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The Minds Eye - Essay Example

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In the essay “The Mind’s Eye” the author explored questions regarding the relationship between the brain and the mind and how these interactions impact the world of the blind. He noted that neurologists believe that the plasticity of the brain happens for a limited span of time in childhood…
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The Minds Eye
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Download file to see previous pages By using different rhetorical strategies in describing and analyzing stories, Sacks (2003) showed that the ability to perceive the world is inside the mind, and that blindness changes the mind by enabling the brain to develop differently because the brain is “metamodal” and synesthesia happens when people choose to perceive the world with fuller use of all their senses and develop different new skills because of their heightened metamodal use of their brains.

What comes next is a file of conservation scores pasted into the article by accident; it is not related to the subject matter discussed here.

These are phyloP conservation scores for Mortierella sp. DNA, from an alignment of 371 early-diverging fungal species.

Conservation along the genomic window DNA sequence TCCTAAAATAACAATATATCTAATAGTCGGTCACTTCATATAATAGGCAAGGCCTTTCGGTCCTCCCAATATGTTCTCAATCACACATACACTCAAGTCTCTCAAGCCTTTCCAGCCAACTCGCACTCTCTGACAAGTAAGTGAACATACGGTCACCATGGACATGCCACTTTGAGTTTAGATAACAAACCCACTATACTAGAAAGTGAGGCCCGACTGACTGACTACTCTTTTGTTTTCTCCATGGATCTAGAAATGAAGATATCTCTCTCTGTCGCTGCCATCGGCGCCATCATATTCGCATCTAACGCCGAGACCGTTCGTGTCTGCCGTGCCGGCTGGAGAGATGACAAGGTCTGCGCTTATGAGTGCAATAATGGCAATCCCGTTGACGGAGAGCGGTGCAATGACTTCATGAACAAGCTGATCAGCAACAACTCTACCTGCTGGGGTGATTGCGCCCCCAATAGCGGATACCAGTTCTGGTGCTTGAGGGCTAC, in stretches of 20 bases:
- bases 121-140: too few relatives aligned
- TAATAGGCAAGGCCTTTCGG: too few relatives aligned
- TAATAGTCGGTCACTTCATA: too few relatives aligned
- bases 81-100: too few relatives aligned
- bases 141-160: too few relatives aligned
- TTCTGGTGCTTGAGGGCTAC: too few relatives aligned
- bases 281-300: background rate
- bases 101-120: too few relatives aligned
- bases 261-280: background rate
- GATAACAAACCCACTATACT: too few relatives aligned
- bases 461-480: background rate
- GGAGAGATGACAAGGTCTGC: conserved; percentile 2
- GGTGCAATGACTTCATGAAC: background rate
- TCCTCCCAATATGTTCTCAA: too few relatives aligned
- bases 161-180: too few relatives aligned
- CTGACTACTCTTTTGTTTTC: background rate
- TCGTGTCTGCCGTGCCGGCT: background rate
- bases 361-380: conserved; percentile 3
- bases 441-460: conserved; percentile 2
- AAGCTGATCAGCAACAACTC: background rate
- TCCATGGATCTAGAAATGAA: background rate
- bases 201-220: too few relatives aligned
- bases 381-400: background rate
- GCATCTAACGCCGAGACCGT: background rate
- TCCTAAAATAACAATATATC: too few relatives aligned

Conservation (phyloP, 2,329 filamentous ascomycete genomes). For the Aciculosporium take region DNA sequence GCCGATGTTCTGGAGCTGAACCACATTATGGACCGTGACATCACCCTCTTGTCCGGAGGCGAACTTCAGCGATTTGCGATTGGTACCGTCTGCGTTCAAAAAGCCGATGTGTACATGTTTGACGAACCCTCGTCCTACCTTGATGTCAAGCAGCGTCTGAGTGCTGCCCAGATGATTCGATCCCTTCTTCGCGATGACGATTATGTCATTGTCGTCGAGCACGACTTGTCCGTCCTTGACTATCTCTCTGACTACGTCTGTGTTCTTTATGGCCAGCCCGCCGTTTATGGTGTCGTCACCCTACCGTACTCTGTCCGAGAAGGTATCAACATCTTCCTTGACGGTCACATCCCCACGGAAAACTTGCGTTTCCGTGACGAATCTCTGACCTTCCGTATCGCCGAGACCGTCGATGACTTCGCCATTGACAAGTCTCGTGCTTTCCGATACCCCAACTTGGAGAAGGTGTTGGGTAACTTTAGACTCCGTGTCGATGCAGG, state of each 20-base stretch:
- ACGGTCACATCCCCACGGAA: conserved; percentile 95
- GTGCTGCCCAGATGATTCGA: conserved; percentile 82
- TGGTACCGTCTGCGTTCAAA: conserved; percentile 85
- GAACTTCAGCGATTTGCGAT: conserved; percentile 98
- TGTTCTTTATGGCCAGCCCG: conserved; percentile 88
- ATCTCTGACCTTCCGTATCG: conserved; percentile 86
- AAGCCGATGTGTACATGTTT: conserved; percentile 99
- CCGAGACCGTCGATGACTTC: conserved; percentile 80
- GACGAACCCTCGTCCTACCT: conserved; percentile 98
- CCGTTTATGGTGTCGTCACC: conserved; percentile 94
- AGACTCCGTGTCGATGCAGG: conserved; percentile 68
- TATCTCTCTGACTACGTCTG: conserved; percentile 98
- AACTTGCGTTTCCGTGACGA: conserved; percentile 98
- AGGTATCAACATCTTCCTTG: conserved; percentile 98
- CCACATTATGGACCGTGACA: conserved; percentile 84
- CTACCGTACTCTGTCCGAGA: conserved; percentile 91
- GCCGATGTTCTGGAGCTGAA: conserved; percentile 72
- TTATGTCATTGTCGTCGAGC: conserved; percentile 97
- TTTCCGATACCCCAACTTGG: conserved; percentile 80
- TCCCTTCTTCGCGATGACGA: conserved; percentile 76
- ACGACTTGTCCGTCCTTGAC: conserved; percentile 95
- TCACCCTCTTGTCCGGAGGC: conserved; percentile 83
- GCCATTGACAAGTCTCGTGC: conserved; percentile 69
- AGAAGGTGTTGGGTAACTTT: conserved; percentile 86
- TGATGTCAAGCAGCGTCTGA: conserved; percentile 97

Sacks (2003) asserted that to see is not the only way to perceive the world because the blind develop other ways of seeing through reshaping their minds, and then afterwards, changing how their brains work. He provided the memoir of John Hull, a professor of religious education, who has lost his sight slowly, since he got cataracts at the age of thirteen. Hull described in detail, how without his sight, deep blindness has led to becoming a “whole-body-seer” (Sacks, 2003, p.304). Instead of relying on visual images to perceive the world, for instance, Hull illustrated how his other senses compensated for his blindness, such as how listening to the rain gives him an “acoustic experience” that “presents the fullness of an entire situation all at once” (Sacks, 2003, p.304). Sacks (2003) used commentary afterward to explain what blindness implies to people’s minds and brains. He said that without his eyesight, the rest of his other senses sharpened, especially his auditory sense; the impact is “an intensity of being-in-the-world” (Sacks, 2003, p.304).... He said that without his eyesight, the rest of his other senses sharpened, especially his auditory sense; the impact is “an intensity of being-in-the-world” (Sacks, 2003, p.304). By commenting on Hull’s way of remaking his world, Sacks (2003) helped readers understand that despite being blind, people can recreate their perceptions in their minds, which, in turn, allows them to develop their brains in ways that are different from the sighted. Furthermore, through this commentary, Sacks (2003) explained to readers that Hull’s experience demonstrated that the brain is far from being a permanently molded structure by the time people are adults, and instead, changes in organs can affect the mind, which in turn, affects and controls the brain. The blind loses their sight, but not their ability to manipulate other organs to fully perceive the world. Aside from showing that the blind can see through other senses, other blind people have adapted to their blindness in different ways that show interesting insights about the mind and the brain, specifically, how people can control their mind, which shapes their brains. Sacks (2003) used another memoir which showed how the blind adapts to their blindness by citing the story of Zoltan Torey, an Australian psychologist, who described his experience as a blind man, in contrast to Hull. While Hull attained a deeper auditory-spatial sense, Torey developed a sharpened sense of visual imagery. Torey asserted that he rejected the idea of letting go of his visualizing ability and visual images and focused on continuing his visual abilities despite his blindness. Using compare-and-contrast strategy, Sacks (2003) showed that Hull and Torey’s reactions to their ...Download file to see next pagesRead More
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